For These Four Lawmakers, Baseball’s a Household Affair
Congressional Baseball Game Is Just One of Many Activities That Has Helped Build a Bond Among Republican Roommates
When Rep. Erik Paulsen finally found a place to live in Washington, his housemates made him agree to one extra stipulation: He had to play baseball.
“I had no choice,” the Minnesota Republican said jokingly.
Three years ago, Paulsen moved into a town house shared with Reps. John Shimkus (Ill.), Kevin Brady (Texas) and Steve Scalise (La.), all of whom play on the Republican Congressional baseball team.
“When I learned my three housemates are very engaged and very competitive and very good as a part of the team, I had to play,” Paulsen said. “I thought Shimkus was going to be pounding on my door every morning at 6 a.m., [yelling,] ‘Let’s go!’”
Shimkus bought the four-bedroom town house near L’Enfant Plaza nine years ago, and Brady has lived with him almost as long. They’ve shared the space with other Members, including former GOP Reps. Gresham Barrett (S.C.) and Mark Kennedy (Minn.) and Rep. John Sullivan (R-Okla.).
Shimkus and Brady — veteran starters, many-time MVPs and team co-captains for the Republicans — will play in their 15th game this year. And although Barrett also had several star moments on the diamond, not all of their roommates have played baseball. Paulsen’s decision to join the team three years ago marked the first time all four housemates were ballplayers.
It’s not easy to wake every roommate for 7 a.m. practice, according to Shimkus, who rises early and drives the shared car. He tries to get all four in the car by
6:30 a.m. to make sure they get to practice and then to the Hill on time.
“I’m in the bottom room, so I’ll hear them walking down the steps, and then they do the exaggerated Minnesota accents, ‘Come on, Gopher, let’s go,’” Paulsen said.
“You betcha,” Brady said.
Gopher is Paulsen’s nickname.
“It’s amazing. We’re always wondering, ‘Will the Gopher stick his head out the door when we’re coming down?’” Shimkus said.
Brady explained that Shimkus, who lives in the loft, is the impatient one.
“I’m on the floor below, and when I hear him whistling, I know I had better head downstairs because that means the garage door’s opening, the car’s cranking up and you better get downstairs,” Brady said.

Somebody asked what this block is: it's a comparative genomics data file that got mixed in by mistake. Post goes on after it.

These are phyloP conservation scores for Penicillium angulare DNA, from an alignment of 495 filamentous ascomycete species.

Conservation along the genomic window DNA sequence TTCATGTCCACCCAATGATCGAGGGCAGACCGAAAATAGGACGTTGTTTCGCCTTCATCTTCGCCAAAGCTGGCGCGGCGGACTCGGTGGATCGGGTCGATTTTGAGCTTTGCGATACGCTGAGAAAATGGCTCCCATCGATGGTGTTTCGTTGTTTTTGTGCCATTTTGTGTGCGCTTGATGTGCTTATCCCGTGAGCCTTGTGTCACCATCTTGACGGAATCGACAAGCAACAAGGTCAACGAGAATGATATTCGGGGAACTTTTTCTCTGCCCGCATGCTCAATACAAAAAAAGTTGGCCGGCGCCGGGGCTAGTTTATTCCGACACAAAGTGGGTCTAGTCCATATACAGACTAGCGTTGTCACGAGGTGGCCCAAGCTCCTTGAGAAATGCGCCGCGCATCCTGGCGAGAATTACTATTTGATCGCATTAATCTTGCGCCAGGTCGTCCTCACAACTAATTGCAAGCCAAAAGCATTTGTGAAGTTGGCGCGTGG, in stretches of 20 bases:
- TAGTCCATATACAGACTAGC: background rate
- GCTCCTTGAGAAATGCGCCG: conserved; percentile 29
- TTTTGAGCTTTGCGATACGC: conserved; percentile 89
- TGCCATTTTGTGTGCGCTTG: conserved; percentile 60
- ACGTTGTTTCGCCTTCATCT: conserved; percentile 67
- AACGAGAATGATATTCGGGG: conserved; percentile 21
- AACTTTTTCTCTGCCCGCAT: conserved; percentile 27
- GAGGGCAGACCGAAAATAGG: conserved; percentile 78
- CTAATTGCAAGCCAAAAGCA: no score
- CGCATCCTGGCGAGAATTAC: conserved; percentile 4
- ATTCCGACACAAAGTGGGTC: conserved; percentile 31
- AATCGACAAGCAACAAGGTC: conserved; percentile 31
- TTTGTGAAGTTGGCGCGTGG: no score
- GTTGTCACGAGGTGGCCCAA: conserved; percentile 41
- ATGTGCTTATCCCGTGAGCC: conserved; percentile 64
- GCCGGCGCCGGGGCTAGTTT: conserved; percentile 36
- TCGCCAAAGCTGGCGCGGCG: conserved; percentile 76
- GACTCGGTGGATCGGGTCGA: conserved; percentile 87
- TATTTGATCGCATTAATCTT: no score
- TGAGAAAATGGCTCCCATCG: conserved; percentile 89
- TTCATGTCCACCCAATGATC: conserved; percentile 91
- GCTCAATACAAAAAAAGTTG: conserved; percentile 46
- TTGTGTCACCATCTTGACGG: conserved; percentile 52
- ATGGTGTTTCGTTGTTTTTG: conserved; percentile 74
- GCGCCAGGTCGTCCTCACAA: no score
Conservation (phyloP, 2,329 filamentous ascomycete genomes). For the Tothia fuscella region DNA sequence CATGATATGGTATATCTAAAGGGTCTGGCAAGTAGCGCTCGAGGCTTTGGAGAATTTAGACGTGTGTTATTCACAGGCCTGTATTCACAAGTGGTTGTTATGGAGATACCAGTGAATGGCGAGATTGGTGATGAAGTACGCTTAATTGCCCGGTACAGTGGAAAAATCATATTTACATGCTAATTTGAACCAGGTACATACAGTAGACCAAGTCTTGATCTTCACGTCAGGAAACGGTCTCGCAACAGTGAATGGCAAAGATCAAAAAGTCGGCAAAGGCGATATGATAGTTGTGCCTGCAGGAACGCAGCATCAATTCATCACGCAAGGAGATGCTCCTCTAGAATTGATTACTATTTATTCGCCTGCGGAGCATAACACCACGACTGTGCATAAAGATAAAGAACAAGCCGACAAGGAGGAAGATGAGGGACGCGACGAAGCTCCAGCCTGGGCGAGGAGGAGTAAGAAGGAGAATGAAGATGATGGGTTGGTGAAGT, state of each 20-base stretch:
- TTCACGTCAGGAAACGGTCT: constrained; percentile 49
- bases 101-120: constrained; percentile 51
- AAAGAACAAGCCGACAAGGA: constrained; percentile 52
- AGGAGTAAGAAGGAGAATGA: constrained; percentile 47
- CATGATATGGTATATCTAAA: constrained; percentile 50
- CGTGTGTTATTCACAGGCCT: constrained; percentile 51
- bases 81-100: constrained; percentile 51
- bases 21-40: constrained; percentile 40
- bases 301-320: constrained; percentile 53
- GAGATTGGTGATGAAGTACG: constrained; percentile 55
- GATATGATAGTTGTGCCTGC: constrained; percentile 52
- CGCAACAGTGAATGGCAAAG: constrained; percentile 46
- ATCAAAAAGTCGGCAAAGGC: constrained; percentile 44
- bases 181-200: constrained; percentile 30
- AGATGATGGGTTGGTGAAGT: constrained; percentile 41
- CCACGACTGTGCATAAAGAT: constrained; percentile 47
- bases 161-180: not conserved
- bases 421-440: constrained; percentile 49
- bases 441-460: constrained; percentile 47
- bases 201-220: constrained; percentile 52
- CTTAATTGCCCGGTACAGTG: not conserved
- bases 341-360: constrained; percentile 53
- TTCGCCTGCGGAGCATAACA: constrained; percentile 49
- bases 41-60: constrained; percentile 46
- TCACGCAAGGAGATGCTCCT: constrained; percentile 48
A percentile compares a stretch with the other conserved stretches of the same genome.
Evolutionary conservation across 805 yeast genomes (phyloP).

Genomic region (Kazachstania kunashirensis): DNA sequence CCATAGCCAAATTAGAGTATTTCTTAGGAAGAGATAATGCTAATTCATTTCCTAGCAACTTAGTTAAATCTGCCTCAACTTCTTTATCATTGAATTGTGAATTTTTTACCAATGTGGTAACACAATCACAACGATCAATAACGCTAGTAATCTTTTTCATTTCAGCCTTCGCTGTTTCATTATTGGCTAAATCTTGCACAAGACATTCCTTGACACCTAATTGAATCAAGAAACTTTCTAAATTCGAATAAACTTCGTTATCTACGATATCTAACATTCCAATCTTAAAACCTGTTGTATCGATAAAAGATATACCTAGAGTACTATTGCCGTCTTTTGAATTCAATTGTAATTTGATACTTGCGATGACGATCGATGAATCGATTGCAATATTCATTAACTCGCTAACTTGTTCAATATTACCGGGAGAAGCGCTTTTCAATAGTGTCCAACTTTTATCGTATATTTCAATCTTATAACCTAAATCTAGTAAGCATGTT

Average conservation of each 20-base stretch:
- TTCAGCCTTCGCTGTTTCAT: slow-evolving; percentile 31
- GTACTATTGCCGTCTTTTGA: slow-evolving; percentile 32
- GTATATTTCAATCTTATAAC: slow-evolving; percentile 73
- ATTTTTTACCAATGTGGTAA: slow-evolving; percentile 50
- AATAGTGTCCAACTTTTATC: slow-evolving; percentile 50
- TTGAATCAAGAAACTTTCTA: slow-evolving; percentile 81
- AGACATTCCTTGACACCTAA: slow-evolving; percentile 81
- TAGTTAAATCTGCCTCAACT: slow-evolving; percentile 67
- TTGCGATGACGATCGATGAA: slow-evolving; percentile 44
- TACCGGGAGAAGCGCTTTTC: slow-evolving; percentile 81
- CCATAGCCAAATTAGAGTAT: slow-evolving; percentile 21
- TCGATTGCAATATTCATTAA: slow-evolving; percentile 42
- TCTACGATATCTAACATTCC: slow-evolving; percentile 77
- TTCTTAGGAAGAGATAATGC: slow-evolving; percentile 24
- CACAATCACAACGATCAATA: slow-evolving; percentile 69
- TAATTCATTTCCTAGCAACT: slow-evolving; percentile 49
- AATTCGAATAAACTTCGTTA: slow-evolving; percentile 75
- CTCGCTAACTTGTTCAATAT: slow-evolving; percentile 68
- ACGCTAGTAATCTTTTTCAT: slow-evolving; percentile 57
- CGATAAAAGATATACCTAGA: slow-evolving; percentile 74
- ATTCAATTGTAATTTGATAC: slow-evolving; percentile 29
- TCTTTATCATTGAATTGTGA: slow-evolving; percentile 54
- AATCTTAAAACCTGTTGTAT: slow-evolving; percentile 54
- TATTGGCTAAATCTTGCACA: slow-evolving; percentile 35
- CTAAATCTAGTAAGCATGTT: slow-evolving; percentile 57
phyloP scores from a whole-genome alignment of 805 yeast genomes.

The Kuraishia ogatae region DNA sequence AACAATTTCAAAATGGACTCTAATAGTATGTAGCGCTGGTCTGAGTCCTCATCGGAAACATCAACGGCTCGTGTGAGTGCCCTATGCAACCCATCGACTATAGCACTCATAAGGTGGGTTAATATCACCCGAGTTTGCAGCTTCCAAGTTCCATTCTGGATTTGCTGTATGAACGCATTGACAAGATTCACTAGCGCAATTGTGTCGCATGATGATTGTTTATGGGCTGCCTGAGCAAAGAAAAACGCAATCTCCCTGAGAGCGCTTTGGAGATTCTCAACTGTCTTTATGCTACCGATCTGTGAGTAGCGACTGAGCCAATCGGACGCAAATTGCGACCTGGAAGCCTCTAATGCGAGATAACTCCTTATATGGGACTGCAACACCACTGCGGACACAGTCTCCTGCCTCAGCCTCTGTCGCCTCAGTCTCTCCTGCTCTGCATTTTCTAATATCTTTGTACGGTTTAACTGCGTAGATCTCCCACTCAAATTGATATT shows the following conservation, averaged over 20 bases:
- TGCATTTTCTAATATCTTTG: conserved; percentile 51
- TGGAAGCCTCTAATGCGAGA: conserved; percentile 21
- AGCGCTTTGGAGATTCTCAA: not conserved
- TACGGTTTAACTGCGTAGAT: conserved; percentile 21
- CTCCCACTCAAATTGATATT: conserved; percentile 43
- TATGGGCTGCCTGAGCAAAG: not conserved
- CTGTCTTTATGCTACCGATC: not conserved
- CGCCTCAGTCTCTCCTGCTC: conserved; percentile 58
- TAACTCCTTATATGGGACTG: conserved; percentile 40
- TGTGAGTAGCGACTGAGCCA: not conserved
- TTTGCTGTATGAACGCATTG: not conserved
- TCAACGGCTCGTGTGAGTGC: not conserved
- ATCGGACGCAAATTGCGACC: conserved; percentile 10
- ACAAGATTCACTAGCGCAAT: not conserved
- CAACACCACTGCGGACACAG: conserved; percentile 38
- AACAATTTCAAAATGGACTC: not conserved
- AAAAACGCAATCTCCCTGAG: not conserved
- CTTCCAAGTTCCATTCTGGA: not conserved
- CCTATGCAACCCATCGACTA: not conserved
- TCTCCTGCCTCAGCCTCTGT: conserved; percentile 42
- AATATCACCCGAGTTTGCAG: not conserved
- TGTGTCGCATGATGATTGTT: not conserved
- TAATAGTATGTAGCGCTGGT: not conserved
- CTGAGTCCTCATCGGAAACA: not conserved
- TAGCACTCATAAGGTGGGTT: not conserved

Scalise, on the other hand, can go from dead asleep to fully dressed in about 45 seconds, Brady explained.
“I’ve never seen anyone get dressed — suit, tie and everything — and move from a dead stop like Steve can,” he said. “I don’t know what they’re doing down there in Louisiana.”
Their easy camaraderie shows on the baseball field, where Republican coach Rep. Joe Barton (Texas) says it’s obvious they get along well.
“Anything that fosters team spirit and unity is a plus,” he said. “Four of my players living in the same housing situation in a positive way, that helps on the field. If they’re friends off the field, they’re friends and very supportive of each other on the field.”
The housemates practice until about 8 a.m., when they either rush back to the town house to shower and shave or head straight to the Hill — sometimes still in their baseball uniforms. Shimkus has even worn his practice clothing to greet constituents at the White House on their way into a tour.
“In the car when we’re driving back from practice, we’re kind of reliving some of the plays, going over some of the activities of the practice,” Paulsen said.
“And, essentially, Shimkus tells us how horrible we’re playing, how we need to get better, how old and slow we’ve become,” Brady said. “He’s the motivator in this whole thing.”
Shimkus, who played some baseball at West Point, is the pitcher for the Republicans and also helps coach.
“I always ask them, ‘Now, was I too hard at practice?’” Shimkus said. “I’m just an old baseball guy, and I’m old school. I don’t swear, but I do scream and holler a lot.”